Less than a mile from Route 44’s constant stream of commerce lies the jewel box home of artist and retired Rhode Island College educator John deMelim. Moss covers the roof of the studio, trees protect the house from the road and two statues of Buddha watch over the gardens. In the backyard, an expansive view of the reservoir unfolds.
As beautiful as the house and setting are, it is the collection of art and artifacts inside that truly wows. Large wooden figures and small stone figurines from Mali and Papua New Guinea are everywhere. Shoji screens are used as curtains, light fixture covers and shower doors. Posters from Japan and Greece line the walls of a bedroom. And tucked in between the traveler’s treasure trove are the two- and three-dimensional collages of John deMelim.
An educator at RIC for nearly 40 years, deMelim was an integral force in the creation of the college’s art department with an art major and a Bachelor of Arts degree. For several years every student that attended RIC was required to take his class “Visual Arts in Society,” the only art class the college offered. Now the college offers degrees in studio art (ceramics, digital media design, graphic design, metalsmithing & jewelry, painting, photography, printmaking and sculpture), art education and art history.
deMelim loves teaching and he loves traveling. He and his late wife Mary explored the world and in each location, the deMelims found something to bring back. They stuffed bags full of the aforementioned figurines. deMelim cut pieces of graphics, calligraphy and designs from old billboards and brought the heavy fragments home in a suitcase.
Much later he would soak them, then meticulously separate and dry the fragments for use in his own collages.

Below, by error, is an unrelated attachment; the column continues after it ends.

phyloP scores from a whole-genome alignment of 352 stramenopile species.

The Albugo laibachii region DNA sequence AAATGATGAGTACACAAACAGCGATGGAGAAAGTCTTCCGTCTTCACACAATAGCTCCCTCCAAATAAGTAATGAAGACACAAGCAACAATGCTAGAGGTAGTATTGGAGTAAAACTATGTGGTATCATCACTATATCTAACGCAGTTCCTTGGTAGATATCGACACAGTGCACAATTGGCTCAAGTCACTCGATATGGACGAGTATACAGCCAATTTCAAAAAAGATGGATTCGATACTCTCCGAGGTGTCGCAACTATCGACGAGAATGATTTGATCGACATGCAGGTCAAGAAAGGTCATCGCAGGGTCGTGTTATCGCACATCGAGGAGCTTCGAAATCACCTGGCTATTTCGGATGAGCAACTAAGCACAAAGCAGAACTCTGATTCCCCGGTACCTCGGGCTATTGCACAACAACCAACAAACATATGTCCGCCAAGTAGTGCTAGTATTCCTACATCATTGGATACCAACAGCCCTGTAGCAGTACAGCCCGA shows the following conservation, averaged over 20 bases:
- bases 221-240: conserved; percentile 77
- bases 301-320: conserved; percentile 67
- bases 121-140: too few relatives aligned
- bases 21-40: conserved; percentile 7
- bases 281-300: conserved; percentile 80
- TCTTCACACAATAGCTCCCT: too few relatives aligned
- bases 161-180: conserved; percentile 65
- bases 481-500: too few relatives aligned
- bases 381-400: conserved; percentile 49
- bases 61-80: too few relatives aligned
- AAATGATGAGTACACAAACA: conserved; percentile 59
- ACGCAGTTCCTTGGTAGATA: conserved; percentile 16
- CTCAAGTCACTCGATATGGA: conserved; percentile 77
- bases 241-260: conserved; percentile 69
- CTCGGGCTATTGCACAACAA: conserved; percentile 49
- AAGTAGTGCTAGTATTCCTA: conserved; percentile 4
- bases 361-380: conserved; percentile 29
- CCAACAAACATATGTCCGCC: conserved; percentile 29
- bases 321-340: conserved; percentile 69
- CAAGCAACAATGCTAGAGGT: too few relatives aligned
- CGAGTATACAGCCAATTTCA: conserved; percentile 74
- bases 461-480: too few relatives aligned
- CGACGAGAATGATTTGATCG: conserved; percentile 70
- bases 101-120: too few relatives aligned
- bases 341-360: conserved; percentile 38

He started using collage as a graduate student at the University of Guanajuato in Mexico as a way to enhance his painting. Later, he focused on collage as an art form in itself.
deMelim explains his connection to the medium:
“In our daily lives, one is visually assaulted by a million different realities. They collide, merge, blend, overlap, crumble, flash and disappear, from which some semblance of truth is created momentarily in the conscious as a montage of living experience.” The medium of collage, deMelim feels, is the most cohesive way to represent the myriad of differing realities we experience each day.
His collages work on both visual and emotional levels. deMelim plays with space using abstract shapes, colors and letter forms. Sometimes the palette is muted and quiet, even black and white. At other times, the collages are punctuated with strong bright bursts of pure color.
Then deMelim really starts to play. He includes fragments of art he created long ago, screen prints and embossings rich with texture. In go pieces of the lovingly collected graphics of other cultures and small curious 3-dimernsional pieces gathered here and there.
For over sixty years, the spry 89-year-old deMelim has explored the world through the prism of collage. His work is both a celebration of life and a siren song that evokes the collective human longing for something more. Somehow through this multi-tiered and all-inclusive approach, deMelim creates a cohesive world that mirrors the human condition